But in any case, and however extensive the junket may turn out to be, Charlotte may as well make up its mind that, along with Boston and Philadelphia, it can't have 'em. Richmond, now--yes, Richmond can tout up the fact that it was once the capital of the Confederacy and discreetly leave that man Washington and John Paul Jones out of it; for, after all, they didn't live in Richmond, anyhow. But say Boston, and to save you, you can't avoid the Tea Party and Bunker Hill, just as when you say Philadelphia, you have to go on to the Continental Congress and the Liberty Bell (they are going to have to detour that town in getting the royal ones down from Canada). And as for Charlotte, just imagine the King innocently inquiring: "And what, Mr. Douglas, does your town most pride itself upon?" And having the answer inevitably to be, "Why, Sire, 'twas here that John McKnitt Alexander and the embattled Mecklenburgers, first of all men in America, dubbed George III a tyrant and declared they'd have no more of him!"

One Faucet of Relief

There was much to think about in Tim Pridgen's thoroughgoing story in Thursday's News on the clientele of Mecklenburg County's Welfare Department. It can be condensed in tabular form, like this:

Form of Aid

November Beneficiaries

Total Cost

Old Age...................................
Av.-- $13.55



Dependent Children........



Av.-- $17.16



Av.--$7 a family

2,500 (approx.)





The first thing that strikes the eye is the great (and growing) cost of taking care of unfortunates. At November's rate, the annual expenditure would be $320,000, contributed by the Federal, State and County Governments. One wonders how all these people managed to exist before Social Security and governmental charity came along.

The next thing to be noticed is what miserable average sums, in spite of the great cost of the undertaking as a whole, these people receive. A dollar today is the maximum, and there aren't many who receive nearly so much. A few cents a day is the rule.

Consider, too, that the 4,438 persons supported entirely or in part by the County in this month were in addition to the number of able-bodied on Federal work relief, the number receiving assistance from the private charitable agencies and the number supported by their own kin. Consider that the $300,000-plus annual cost of relief administered by the County is but a fraction of the whole relief bill as represented in the cost of WPA and PWA in Mecklenburg County, the cost of private welfare organizations, charities and individual beneficence. Consider all these things and the day looks grayer than ever.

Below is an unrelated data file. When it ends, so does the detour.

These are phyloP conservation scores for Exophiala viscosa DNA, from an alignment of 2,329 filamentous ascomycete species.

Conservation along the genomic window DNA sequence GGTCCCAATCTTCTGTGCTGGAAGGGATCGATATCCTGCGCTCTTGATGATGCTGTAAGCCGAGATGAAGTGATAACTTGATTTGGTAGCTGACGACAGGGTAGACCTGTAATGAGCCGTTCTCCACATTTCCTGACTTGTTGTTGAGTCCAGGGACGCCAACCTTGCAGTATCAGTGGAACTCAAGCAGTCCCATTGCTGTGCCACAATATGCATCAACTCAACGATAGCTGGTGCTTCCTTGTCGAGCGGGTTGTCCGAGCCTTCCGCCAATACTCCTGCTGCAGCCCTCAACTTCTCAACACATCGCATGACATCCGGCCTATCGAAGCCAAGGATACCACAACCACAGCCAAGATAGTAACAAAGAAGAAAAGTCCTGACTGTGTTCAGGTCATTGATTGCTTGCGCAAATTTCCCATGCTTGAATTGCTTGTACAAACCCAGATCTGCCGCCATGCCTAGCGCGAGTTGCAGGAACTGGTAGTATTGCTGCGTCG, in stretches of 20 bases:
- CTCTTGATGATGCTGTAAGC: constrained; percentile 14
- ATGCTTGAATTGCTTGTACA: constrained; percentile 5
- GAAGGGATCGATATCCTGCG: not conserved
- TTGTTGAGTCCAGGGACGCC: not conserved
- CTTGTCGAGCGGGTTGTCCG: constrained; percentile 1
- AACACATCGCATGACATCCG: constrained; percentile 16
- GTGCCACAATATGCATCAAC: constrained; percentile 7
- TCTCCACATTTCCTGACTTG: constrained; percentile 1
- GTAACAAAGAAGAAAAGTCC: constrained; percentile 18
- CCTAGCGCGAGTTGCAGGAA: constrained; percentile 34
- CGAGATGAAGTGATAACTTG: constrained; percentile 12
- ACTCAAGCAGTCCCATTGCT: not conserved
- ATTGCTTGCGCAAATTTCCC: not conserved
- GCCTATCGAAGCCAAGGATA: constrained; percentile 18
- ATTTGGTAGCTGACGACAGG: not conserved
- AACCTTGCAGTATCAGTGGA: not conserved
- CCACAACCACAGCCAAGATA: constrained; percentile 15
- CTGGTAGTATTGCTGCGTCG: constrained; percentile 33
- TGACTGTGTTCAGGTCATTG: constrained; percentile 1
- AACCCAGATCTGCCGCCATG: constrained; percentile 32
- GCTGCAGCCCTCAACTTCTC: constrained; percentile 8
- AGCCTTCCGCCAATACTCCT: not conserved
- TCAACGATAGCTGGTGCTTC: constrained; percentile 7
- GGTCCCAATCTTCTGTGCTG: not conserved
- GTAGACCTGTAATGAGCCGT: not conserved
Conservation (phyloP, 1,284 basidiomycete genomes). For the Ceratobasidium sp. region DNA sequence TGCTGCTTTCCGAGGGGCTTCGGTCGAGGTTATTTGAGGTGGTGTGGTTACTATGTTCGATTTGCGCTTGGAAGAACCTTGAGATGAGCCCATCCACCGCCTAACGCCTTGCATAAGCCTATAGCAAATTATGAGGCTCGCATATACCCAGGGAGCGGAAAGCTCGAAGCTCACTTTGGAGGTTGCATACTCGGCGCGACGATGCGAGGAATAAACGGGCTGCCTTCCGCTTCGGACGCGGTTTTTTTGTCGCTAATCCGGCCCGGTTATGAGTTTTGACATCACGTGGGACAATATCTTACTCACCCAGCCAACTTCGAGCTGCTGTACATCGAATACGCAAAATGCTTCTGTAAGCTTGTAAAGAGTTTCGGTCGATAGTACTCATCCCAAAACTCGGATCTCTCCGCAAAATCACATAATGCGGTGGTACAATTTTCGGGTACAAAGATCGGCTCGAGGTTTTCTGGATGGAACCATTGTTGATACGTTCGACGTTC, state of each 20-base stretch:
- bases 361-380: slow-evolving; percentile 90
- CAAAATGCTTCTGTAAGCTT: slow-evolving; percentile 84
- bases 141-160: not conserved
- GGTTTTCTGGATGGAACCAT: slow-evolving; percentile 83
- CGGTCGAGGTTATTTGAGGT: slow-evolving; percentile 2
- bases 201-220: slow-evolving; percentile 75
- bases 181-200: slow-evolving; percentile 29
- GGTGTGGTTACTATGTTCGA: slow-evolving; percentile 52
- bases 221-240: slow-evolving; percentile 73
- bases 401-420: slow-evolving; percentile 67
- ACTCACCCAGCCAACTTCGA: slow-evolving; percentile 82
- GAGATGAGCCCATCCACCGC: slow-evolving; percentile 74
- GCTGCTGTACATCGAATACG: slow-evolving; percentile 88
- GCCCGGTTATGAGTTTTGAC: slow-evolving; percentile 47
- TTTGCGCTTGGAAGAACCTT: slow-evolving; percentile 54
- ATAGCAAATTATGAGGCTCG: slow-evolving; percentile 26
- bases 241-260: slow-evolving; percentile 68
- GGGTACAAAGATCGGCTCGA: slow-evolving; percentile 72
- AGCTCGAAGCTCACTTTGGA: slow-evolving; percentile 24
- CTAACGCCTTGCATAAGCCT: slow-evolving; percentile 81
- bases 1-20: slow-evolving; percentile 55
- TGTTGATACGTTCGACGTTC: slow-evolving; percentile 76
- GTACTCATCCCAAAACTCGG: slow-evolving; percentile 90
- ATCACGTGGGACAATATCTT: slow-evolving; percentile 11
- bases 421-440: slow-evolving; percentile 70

Is It Hocus-pocus?

What the real truth is about the Franco-Italian embroglio, it is impossible to guess at this stage. For, since Munich, nobody cares any longer quite to trust the appearances. The persistent story about Munich is that the whole business was cut and dried in advance, to the end of frightening the British and French peoples into doing what Chamberlain and Daladier had already made up their minds to do--give Czechoslovakia to Hitler--and at the same time presenting themselves to these peoples as heroic saviors of the peace. It may not be so. So far as a definite plot goes, probably isn't so. But nobody can be sure that there was not a sort of tacit understanding and common purpose in the whole business.

Nor can anybody be sure that there isn't the same sort of understanding of purpose in the Italian roars, which in all likelihood have the backing of Hitler. Daladier is seriously in danger of falling, and is determined to hold on to power at any cost. Hitler, in his turn, certainly wants him to hold it--has indeed made bold to warn France not to dare to elevate another premier. Moreover he (Daladier) is obviously Mussolini's best bet for getting French recognition for Franco. And the Italian roars are probably the very best way of making sure that Daladier does hold power--for the French are very likely to feel that it is not wise to swap horses in the middle of a turbulent stream.

We do not argue that this analysis is true. But it is not improbable.